Data from a meta-regression analysis of 13 studies suggest indoor residual spraying reduced malaria prevalence by 62% in the developing world.
“A number of field studies have reported the effectiveness of indoor residual spraying in reducing malaria prevalence, but it is difficult to generalize from any single study how effective indoor residual spraying is at reducing malaria prevalence because various studies have shown conflicting results,” the researchers wrote. “Aspects of geography, entomology, human behavior and community acceptance of the program could contribute to why indoor residual spraying is more successful in one community than in another.”
Data were pooled from five electronic databases for articles in peer-reviewed journals that were published from 2000 to 2010; 13 studies were included in the analysis. Plasmodium falciparum accounted for most malaria infections in the studies. Four different insecticide types were used: pyrethroids (six studies), organochlorines (four studies), carbamates (two studies) and organophosphates (one study).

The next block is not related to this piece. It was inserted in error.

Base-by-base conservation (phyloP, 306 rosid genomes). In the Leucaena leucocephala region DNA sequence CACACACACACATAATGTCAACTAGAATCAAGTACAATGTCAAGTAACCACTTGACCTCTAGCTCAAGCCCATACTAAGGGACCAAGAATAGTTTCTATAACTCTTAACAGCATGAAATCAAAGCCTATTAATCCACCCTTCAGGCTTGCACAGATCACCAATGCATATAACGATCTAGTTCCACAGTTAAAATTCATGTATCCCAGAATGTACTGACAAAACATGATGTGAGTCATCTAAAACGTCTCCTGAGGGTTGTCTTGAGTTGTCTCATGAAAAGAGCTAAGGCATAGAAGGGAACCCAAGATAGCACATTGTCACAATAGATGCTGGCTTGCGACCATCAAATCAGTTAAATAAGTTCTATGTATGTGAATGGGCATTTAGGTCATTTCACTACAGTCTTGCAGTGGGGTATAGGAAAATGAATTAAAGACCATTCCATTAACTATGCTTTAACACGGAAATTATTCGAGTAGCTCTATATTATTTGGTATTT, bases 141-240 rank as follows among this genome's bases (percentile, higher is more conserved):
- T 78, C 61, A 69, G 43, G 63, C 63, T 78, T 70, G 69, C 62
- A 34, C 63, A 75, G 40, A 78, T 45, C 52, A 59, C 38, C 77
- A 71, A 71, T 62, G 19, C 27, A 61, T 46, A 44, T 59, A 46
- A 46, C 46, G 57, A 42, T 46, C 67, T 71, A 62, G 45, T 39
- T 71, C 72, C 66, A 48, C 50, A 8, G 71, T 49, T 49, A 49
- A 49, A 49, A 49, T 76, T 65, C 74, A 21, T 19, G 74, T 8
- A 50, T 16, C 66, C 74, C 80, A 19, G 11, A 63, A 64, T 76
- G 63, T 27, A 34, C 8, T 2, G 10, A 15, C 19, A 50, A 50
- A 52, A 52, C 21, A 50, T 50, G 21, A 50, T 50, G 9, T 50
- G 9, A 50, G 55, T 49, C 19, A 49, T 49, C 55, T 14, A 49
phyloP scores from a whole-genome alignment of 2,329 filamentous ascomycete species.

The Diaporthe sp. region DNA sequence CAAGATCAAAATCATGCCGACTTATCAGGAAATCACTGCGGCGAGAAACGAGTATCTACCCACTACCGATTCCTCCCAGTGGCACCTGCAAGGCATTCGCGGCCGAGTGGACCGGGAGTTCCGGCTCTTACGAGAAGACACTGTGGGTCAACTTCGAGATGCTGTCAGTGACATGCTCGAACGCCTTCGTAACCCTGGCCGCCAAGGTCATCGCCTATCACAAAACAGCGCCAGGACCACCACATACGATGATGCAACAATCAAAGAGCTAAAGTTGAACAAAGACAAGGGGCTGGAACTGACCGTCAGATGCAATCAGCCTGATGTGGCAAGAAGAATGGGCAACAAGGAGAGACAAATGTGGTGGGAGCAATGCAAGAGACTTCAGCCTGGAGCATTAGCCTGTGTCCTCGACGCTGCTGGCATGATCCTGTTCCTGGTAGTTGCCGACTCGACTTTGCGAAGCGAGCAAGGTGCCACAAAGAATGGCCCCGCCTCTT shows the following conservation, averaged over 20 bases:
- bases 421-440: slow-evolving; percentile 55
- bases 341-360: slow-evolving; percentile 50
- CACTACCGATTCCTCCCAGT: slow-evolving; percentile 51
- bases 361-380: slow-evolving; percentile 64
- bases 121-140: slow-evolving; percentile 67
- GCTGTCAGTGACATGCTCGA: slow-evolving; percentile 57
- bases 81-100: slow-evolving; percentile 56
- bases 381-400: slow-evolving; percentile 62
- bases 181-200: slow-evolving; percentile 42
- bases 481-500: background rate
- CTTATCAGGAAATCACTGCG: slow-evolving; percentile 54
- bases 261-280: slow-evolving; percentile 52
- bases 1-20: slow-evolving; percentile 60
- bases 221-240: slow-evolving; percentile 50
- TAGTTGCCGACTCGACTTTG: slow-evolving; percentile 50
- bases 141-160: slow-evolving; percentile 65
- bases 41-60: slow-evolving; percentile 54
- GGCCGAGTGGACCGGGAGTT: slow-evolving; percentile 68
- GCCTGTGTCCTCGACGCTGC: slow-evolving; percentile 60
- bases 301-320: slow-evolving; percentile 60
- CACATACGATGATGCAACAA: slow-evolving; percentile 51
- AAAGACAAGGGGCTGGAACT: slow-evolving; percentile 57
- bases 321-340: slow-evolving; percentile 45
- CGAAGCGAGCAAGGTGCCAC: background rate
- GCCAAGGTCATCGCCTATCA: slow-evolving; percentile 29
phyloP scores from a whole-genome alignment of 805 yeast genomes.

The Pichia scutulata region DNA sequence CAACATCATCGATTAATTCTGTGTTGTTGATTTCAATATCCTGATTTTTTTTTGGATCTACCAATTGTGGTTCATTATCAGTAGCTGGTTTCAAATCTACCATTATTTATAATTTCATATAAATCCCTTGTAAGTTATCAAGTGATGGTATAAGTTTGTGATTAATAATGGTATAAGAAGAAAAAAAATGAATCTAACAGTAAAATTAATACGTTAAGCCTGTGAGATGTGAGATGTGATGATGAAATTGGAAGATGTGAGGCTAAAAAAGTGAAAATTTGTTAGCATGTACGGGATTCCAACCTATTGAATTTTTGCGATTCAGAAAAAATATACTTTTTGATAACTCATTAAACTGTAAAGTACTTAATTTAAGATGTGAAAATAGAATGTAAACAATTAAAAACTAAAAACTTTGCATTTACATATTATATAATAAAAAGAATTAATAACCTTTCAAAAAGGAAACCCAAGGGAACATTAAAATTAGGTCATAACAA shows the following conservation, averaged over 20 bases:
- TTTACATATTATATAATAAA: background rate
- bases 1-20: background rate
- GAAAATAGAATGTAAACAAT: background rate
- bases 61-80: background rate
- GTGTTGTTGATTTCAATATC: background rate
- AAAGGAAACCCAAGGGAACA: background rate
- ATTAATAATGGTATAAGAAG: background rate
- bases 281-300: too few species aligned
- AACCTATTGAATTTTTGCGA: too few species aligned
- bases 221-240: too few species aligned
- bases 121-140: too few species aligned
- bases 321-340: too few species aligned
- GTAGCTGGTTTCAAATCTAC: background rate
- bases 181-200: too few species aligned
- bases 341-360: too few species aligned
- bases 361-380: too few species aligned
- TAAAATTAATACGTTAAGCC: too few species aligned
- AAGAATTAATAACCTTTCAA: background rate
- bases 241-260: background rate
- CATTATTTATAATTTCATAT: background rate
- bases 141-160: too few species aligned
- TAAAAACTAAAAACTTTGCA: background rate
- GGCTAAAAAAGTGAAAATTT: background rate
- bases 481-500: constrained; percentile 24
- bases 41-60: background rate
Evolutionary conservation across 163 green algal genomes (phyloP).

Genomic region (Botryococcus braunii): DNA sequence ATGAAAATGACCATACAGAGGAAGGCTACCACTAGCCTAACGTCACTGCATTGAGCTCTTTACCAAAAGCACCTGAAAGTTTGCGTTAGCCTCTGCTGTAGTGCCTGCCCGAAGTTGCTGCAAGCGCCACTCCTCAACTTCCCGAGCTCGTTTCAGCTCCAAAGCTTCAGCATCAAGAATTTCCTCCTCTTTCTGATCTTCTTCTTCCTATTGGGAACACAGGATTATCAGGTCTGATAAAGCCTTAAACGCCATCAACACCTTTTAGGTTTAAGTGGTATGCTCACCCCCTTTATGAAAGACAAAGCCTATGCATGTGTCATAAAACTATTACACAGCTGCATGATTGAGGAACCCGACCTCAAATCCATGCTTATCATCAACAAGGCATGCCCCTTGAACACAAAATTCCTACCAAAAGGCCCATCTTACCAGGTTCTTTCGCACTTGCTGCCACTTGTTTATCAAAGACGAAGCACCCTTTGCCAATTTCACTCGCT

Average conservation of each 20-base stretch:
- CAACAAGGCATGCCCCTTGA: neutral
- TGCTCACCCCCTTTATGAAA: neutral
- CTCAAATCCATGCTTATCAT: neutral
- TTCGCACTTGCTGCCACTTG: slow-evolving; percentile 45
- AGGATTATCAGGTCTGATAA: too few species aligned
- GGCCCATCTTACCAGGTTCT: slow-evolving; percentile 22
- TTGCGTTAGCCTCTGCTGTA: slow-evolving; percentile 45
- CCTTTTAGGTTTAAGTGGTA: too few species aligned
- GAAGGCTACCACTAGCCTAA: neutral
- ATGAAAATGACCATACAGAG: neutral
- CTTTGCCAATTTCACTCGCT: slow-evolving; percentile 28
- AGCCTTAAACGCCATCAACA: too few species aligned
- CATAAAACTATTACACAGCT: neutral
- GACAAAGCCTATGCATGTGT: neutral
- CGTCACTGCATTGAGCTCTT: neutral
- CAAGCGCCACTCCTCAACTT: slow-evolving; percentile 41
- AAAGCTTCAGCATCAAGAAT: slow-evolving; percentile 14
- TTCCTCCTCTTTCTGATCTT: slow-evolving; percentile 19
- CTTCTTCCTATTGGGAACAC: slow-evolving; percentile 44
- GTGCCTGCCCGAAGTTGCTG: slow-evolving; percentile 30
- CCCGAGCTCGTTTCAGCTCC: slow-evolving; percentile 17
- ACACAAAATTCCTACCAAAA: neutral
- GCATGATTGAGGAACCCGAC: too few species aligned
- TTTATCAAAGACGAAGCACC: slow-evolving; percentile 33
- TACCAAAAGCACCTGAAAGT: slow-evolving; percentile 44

There was significant heterogeneity in the effect of indoor residual spraying across the studies, ranging from a RR of 0.01 to a RR of 0.9. The researchers found that the higher the prevalence of malaria, the lower the relative risk. In addition, they found that indoor residual spraying appears to be more effective when sprayed multiple times over a longer period of time.
The organochlorine class of insecticides, which includes DDT, was more effective at reducing malaria than the most commonly used pyrethroids. Finally, although P. falciparum malaria is associated with the greatest malaria mortality, the researchers found that indoor residual spraying was less effective against P. falciparum.
“To translate the promise of indoor residual spraying technology into wider application, we need a better understanding of the situational contexts behind different success levels of indoor residual spraying,” the researchers wrote. “To better inform future malaria control policy and actions, more monitoring and evaluation of indoor residual spraying campaigns is necessary to provide a full picture of how much indoor residual spraying can impact malaria burdens and what factors are determining indoor residual spraying effectiveness.”
Disclosure: The researchers report no relevant financial disclosures.